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Fine Arts Festival kicks off homecoming events

Contrary to popular belief, Homecoming doesn’t start Saturday morning on Kea-Guffin hill. The activities began Friday night at the Fine Arts Festival. Presented annually by the fine arts departments, this year’s Festival had performances both new and old to the show.

The night began with a trumpet and piano duet between Dr. Bryan Edgett, director of musical activities, and Dr. Ron Matthews, chair of the music department. Then, the stage was overrun with dancers in the return of In the Making, choreographed by dance professor Dr. Joselli Deans.

In the Making first premiered in last semester’s dance show, Spirit Dancing. According to Deans, the idea of the dance was to show the process of practicing a dance to its final performance.

Junior Heather Mahurin, who had the last solo of the piece, agrees with Deans’ description. “We get to show what actually takes place between rehearsal and performance,” she said.
“There’s more to prepping than performance and that’s the way it really is,” senior Kaylee Goodwin said.

What made the piece really unique was the addition of original music, composed by music professor David Bryant. Last semester, the music was played electronically due to time constraints; this time, it was played live with Bryant on piano, senior Ruth Chia on violin and Arne Running on clarinet.

Amazingly enough, Friday night’s performance was the first time the dancers and the musicians had ever played through the whole piece in its entirety. But Dr. Karen Clemente, head of the dance department, was more than happy with the performance.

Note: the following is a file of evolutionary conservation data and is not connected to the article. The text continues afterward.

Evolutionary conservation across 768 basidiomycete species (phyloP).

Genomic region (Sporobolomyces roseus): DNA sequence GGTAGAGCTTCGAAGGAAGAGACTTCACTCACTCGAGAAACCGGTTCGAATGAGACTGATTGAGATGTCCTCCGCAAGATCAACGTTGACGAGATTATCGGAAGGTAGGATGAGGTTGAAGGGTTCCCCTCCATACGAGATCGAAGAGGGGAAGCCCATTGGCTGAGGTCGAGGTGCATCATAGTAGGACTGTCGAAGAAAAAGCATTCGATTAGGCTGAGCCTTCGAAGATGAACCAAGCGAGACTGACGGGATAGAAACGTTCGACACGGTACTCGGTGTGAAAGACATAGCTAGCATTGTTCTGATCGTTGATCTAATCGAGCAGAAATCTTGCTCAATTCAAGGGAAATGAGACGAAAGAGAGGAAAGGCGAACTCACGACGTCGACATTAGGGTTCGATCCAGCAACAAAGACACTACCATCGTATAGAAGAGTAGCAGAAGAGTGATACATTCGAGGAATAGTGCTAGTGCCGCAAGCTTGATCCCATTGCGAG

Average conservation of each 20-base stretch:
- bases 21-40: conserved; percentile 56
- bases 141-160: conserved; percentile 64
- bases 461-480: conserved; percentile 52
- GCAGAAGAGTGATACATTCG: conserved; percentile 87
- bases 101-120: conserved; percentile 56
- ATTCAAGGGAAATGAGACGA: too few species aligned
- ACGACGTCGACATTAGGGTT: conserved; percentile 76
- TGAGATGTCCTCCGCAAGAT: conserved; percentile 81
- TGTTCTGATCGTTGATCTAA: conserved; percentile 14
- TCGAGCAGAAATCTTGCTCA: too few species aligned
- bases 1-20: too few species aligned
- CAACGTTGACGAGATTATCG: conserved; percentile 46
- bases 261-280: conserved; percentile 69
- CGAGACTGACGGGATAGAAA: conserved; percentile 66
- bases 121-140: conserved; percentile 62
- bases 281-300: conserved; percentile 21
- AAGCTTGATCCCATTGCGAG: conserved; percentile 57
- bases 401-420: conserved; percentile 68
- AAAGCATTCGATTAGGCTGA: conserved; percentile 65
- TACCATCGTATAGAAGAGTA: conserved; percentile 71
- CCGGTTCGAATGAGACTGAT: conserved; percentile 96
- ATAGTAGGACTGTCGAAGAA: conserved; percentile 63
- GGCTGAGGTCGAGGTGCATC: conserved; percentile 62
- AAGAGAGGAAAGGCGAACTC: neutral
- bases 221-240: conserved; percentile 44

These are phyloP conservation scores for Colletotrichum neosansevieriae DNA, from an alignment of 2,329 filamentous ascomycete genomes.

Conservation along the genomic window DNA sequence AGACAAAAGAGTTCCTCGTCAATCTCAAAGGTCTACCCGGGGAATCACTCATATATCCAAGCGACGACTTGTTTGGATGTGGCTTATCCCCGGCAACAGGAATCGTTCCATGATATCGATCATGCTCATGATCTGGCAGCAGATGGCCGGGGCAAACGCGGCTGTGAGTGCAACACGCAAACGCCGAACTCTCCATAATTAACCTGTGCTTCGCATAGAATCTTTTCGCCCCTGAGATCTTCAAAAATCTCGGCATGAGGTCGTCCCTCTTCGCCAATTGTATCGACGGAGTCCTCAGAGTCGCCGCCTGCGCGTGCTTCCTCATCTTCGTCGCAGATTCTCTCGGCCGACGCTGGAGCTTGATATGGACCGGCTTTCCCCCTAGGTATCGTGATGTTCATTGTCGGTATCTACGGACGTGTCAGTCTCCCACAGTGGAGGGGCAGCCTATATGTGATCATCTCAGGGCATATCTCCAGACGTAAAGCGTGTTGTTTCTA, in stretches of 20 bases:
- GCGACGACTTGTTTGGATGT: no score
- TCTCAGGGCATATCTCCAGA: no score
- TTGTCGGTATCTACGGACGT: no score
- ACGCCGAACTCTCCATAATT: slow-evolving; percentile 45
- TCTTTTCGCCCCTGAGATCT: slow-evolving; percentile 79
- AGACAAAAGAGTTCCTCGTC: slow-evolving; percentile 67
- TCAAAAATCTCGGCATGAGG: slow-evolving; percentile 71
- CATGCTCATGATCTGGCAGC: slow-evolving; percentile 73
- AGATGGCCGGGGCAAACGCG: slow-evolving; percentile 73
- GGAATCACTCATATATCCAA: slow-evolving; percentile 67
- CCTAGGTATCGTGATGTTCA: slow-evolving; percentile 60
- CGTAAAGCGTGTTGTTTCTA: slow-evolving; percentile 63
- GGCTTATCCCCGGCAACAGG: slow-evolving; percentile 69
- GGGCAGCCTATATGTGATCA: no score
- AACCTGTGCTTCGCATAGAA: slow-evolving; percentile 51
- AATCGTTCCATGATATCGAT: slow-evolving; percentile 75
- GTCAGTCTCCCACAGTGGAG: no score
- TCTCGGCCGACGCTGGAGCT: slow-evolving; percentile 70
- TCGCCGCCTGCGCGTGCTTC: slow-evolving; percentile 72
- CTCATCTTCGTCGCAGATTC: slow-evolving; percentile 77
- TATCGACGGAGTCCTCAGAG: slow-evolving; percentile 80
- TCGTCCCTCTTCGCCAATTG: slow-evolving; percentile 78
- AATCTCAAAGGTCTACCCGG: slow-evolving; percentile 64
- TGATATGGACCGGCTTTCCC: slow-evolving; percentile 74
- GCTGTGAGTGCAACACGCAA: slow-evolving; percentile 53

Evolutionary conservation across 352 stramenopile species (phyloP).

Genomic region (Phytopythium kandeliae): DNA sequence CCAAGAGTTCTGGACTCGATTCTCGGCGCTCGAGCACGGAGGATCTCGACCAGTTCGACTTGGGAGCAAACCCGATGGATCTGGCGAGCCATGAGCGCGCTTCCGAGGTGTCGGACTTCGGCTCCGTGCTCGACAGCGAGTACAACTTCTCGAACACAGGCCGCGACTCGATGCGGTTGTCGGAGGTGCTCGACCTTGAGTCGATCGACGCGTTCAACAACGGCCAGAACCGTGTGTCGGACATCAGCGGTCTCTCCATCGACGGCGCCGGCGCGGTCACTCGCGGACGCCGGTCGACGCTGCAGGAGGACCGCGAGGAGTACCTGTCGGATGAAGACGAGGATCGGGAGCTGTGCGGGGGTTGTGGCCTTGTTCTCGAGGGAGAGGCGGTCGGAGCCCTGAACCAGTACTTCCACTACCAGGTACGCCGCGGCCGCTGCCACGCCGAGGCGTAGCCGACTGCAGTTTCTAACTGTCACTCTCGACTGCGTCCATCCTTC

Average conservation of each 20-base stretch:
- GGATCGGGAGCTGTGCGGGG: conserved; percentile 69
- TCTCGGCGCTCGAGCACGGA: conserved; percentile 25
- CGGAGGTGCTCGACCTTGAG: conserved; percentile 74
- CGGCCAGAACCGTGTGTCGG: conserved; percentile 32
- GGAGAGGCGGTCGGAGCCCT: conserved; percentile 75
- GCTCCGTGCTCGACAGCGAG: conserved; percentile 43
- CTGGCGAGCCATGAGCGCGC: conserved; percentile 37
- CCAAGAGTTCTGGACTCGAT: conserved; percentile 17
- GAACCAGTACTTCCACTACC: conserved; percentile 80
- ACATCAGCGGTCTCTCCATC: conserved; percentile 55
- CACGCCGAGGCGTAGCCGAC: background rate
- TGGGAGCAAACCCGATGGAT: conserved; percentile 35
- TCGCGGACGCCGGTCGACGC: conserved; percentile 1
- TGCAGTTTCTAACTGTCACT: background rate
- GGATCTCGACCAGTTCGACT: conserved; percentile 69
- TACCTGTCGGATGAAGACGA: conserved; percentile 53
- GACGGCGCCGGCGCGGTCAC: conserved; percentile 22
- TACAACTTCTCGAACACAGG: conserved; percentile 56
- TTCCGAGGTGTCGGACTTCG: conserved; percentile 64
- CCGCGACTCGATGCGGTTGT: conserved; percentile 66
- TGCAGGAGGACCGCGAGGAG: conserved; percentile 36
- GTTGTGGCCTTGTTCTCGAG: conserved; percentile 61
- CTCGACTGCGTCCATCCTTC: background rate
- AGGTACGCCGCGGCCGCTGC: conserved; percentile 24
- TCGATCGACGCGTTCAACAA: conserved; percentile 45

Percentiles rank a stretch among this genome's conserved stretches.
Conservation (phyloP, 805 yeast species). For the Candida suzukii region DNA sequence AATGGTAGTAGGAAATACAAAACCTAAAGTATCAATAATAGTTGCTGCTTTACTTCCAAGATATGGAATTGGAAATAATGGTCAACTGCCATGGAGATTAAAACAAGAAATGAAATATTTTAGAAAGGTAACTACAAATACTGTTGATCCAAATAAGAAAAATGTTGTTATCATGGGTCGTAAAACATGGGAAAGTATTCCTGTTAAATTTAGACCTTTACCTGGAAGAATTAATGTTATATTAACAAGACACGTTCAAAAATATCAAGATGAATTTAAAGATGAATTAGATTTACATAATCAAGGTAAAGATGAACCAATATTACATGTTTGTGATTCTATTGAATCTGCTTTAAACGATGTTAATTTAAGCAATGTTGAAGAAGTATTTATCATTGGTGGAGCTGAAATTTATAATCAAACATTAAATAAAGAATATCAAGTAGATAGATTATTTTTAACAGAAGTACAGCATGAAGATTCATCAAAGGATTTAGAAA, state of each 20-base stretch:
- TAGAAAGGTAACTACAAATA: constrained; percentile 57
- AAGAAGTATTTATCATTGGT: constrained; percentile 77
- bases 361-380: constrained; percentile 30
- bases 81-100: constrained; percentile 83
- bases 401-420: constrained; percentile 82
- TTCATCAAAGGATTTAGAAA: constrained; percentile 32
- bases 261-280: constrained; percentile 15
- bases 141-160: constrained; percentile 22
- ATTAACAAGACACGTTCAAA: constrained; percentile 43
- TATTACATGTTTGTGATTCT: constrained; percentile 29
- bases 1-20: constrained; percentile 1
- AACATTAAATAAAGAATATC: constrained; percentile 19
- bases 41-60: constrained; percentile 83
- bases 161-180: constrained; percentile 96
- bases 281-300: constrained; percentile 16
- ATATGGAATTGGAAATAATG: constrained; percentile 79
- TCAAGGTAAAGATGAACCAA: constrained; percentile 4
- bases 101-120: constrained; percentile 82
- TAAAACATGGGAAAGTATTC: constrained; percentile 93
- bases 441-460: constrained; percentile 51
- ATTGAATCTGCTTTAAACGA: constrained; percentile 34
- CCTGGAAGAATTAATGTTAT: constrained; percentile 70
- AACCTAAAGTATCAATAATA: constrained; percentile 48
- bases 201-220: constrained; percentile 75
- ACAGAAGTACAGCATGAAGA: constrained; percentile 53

“It was a dream come true to have the live music with the dancers on stage,” she said.
The first half of the festival wrapped up with junior Jason Collier’s piano rendition of “Be Thou My Vision,” followed by seniors Claire DiLullo and Hanna Ludwig who sang and played piano respectively.

The second half began with something most of the audience did not expect: A theremin solo by David Bryant with Matthews accompanying on piano.

The theremin is a deceptively simple instrument with two different oscillators that create relatively close sound frequencies. The horizontal pipe controls the volume of the note and the vertical pipe controls the pitch. Without touching anything, the musician waves his or her hands over the instrument, creating sound through an amp.

“Think of it as the granddaddy of synthesizers,” Bryant said.

The theremin is hard to play but easy to put together. Bryant built the one he played with a kit he bought online.

The night came to a close as ’08 alumnae Veronica Beach sang with Matthews on piano and the University Choir performed “Give Me Jesus.” Finally, the choir invited members of the audience to come on stage for their annual performance of “Hallelujah” from Handel’s Messiah.

In Matthews’ eyes, the night was a complete success. “I was really pleased with the high quality of all the performances. And what else can be said about the theremin?”

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